At their new schools, Williston students were met with racism and outright aggression. Black students were excluded from participating in extracurricular activities such as student government, athletic teams and cheerleading squads. They also dealt with a more direct threat to their safety, as school officials allowed "out-of-school whites" – adult thugs with no business there – to congregate on campus with the sole purpose of harassing or assaulting black students on their way to class.
Most of these men were associated with a group called the Rights of White People (ROWP), an offshoot of the Ku Klux Klan that believed the Klan was "too moderate." Even before desegregation, ROWP tactics included driving into black neighborhoods in heavily armed convoys for no reason other than to intimidate residents there.
The mistreatment of black students at the two local high schools led to protests and then a boycott. This roused the ROWP, who became more violent, carrying out drive-by shootings on the church where boycotters met on a daily basis.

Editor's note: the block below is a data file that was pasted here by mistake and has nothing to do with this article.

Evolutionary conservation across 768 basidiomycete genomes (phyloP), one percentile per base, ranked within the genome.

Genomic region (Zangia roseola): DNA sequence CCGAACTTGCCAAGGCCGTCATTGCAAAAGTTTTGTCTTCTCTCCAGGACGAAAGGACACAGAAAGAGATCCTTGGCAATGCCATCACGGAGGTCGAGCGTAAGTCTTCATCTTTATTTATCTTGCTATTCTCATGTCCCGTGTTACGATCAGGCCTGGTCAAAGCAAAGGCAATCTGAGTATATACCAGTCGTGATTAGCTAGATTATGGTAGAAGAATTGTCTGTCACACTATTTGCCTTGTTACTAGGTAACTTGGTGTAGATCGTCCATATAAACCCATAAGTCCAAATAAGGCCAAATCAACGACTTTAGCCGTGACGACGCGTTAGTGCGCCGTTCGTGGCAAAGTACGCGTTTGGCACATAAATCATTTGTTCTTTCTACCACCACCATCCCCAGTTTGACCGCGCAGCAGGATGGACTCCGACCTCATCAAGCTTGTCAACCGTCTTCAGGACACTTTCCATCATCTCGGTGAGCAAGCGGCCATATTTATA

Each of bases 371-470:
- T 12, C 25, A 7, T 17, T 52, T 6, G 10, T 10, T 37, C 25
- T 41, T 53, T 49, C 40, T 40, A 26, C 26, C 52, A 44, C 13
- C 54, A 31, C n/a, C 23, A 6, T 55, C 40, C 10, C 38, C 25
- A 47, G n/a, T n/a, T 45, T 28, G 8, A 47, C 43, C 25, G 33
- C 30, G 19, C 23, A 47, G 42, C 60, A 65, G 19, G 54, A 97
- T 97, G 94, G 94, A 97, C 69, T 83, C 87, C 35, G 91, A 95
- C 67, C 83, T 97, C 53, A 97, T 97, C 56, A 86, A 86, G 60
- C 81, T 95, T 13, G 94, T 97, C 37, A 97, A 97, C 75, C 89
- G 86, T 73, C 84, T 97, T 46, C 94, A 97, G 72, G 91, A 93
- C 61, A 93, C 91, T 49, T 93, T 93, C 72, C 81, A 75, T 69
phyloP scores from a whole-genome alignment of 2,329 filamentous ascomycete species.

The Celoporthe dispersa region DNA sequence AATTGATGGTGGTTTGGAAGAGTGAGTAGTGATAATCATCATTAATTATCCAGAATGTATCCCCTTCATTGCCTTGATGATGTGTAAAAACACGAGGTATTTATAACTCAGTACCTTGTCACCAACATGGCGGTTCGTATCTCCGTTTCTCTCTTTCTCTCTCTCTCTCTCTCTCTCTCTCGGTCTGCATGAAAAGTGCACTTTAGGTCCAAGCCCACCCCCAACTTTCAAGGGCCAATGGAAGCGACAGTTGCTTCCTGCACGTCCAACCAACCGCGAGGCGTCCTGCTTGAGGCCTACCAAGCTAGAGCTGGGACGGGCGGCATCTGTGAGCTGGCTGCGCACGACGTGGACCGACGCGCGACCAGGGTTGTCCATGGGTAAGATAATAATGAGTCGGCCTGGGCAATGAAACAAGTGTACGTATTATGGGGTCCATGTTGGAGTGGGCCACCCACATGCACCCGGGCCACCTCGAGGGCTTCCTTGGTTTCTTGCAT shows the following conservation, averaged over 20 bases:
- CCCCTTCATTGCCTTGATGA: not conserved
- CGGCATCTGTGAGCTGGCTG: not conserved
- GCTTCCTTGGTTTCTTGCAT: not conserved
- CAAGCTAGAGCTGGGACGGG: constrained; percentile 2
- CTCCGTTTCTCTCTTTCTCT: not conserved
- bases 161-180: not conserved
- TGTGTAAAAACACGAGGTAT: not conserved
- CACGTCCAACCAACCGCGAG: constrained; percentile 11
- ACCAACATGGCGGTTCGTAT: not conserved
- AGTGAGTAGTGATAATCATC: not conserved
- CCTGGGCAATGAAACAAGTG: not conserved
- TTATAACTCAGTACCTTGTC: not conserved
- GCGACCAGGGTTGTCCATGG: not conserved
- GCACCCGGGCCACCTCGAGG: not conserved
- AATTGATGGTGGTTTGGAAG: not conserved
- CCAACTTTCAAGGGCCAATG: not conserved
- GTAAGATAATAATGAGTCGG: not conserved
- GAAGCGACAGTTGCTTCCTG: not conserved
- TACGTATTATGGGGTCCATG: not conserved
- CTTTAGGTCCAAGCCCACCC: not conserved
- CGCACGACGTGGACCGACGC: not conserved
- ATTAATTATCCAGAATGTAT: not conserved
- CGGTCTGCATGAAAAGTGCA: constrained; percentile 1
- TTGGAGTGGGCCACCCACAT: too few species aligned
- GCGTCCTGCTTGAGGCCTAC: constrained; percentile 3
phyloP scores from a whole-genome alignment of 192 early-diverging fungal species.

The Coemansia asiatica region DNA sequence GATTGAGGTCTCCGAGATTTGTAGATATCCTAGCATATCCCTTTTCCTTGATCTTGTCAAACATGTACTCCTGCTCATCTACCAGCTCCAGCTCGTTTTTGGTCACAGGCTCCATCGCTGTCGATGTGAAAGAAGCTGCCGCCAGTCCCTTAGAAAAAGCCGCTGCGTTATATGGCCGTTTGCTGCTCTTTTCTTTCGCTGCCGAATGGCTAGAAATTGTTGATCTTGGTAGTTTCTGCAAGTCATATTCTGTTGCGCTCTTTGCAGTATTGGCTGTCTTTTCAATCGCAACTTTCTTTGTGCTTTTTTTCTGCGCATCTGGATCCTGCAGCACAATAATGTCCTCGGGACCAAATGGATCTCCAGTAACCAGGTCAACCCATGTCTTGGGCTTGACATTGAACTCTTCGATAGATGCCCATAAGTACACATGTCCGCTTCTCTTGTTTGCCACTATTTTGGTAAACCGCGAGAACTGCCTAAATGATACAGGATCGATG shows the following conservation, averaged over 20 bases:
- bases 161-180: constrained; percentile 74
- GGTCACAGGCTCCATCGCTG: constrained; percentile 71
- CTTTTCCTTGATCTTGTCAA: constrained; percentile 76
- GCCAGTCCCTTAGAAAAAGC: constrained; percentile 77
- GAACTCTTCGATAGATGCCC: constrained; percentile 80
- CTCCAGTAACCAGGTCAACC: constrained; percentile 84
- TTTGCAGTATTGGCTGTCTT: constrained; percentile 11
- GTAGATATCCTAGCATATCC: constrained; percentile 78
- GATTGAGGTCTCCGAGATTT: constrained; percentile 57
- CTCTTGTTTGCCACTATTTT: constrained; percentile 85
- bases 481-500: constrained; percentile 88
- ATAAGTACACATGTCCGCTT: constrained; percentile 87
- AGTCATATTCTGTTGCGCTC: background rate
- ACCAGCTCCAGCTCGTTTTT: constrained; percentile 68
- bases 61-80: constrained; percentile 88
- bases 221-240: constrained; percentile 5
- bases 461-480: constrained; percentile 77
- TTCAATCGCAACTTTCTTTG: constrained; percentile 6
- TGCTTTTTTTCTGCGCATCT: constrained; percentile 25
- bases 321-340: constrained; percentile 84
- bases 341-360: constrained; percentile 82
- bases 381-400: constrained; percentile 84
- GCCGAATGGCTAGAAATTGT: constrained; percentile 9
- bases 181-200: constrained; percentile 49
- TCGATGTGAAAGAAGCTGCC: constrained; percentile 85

Roderick Kirby, who soon thereafter took the name Kojo Nantambu, was boycott leaders. Speaking recently over the phone, Nantambu recalled the boycotts as a "very tumultuous time and a very dangerous time." The book recalls how he and other students hoarded old, taped-up guns they took from their fathers in the church after the police refused to try to stop the assailants carrying out regular drive-by shootings.
"It's like sitting in your own house and someone comes to shoot at your house, you have the right to shoot back and you have the right to fight back to defend yourself. But when you fight back you are seen as the villain," he said. "This is what white folks have done throughout our history. Black folks have always been struggling to defend themselves; struggling to establish themselves as part of this country."
In the first week of February 1971, three local businesses were burnt to the ground (a recently declassified FBI report concluded that at least one was burnt by its white owners to collect on insurance money). On February 7, following the killing of unarmed protesters Steve Mitchell and multiple drive-by shootings at the church, white supremacist Harvey Cumber was shot and killed by men guarding the church after he crossed police lines and approached the church with a gun.